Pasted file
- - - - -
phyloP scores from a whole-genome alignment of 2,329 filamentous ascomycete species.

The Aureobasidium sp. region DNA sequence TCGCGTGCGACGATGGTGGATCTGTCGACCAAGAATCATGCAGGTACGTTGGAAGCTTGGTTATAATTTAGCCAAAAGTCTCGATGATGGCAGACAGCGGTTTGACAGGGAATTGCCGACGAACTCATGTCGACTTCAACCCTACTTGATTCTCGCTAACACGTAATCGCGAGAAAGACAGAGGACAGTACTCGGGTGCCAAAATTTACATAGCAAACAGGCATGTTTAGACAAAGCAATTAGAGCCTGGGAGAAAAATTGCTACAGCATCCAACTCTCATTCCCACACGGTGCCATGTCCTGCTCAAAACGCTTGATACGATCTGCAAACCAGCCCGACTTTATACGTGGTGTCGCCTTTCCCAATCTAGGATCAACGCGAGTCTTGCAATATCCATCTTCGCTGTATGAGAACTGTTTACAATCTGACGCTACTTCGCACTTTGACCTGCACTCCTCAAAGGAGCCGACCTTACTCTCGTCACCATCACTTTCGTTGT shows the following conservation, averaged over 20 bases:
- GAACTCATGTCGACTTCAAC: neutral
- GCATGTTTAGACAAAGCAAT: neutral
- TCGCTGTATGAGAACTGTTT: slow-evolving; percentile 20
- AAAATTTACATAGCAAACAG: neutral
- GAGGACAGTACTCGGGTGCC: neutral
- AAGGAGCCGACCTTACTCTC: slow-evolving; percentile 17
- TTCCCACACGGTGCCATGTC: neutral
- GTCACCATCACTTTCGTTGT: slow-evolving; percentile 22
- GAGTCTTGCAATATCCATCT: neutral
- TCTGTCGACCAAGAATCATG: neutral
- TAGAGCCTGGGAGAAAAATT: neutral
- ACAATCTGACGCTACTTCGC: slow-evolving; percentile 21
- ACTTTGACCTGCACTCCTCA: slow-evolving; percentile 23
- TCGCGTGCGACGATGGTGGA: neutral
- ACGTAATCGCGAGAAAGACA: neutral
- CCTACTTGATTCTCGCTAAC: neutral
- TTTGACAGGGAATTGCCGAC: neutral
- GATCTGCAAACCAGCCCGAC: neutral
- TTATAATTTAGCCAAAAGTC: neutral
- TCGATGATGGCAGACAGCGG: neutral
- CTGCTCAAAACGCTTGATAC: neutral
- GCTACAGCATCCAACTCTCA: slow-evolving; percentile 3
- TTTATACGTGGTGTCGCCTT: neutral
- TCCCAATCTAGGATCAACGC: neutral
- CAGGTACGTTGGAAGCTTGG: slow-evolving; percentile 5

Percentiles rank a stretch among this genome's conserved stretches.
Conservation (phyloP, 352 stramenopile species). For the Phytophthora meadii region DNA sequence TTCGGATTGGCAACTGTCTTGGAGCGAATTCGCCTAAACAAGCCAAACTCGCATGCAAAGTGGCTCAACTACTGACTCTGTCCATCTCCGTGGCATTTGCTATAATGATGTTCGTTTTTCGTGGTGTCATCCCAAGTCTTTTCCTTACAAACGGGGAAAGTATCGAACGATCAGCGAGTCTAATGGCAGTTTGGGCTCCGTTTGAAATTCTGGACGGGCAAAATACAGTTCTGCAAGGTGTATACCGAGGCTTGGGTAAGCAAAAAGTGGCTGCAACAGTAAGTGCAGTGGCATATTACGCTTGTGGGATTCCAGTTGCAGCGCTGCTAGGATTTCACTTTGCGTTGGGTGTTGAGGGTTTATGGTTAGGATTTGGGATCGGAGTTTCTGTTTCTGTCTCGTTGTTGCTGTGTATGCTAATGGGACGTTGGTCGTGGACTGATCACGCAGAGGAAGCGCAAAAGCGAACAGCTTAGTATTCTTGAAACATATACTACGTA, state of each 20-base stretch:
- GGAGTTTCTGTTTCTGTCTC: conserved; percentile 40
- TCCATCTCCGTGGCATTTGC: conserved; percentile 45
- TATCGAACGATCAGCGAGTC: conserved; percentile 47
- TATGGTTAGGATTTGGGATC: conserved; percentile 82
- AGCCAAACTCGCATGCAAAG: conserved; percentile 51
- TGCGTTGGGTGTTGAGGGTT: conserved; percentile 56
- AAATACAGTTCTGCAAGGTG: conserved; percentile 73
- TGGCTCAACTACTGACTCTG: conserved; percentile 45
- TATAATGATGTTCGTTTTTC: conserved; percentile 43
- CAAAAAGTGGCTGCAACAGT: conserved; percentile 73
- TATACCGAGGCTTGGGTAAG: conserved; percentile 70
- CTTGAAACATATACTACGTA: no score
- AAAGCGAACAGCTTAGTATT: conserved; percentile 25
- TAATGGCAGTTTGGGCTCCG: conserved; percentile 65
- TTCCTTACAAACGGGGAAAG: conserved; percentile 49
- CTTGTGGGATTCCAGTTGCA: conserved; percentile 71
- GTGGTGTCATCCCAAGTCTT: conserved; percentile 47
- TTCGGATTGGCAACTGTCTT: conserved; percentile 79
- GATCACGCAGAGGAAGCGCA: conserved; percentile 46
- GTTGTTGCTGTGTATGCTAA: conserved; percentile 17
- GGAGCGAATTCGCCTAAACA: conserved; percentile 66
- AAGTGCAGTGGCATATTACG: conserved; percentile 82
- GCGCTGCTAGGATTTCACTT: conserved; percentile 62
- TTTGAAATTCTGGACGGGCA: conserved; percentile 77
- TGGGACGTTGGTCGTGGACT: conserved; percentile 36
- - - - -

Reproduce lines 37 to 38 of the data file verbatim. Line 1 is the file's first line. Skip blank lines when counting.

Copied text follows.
- TGGCTCAACTACTGACTCTG: conserved; percentile 45
- TATAATGATGTTCGTTTTTC: conserved; percentile 43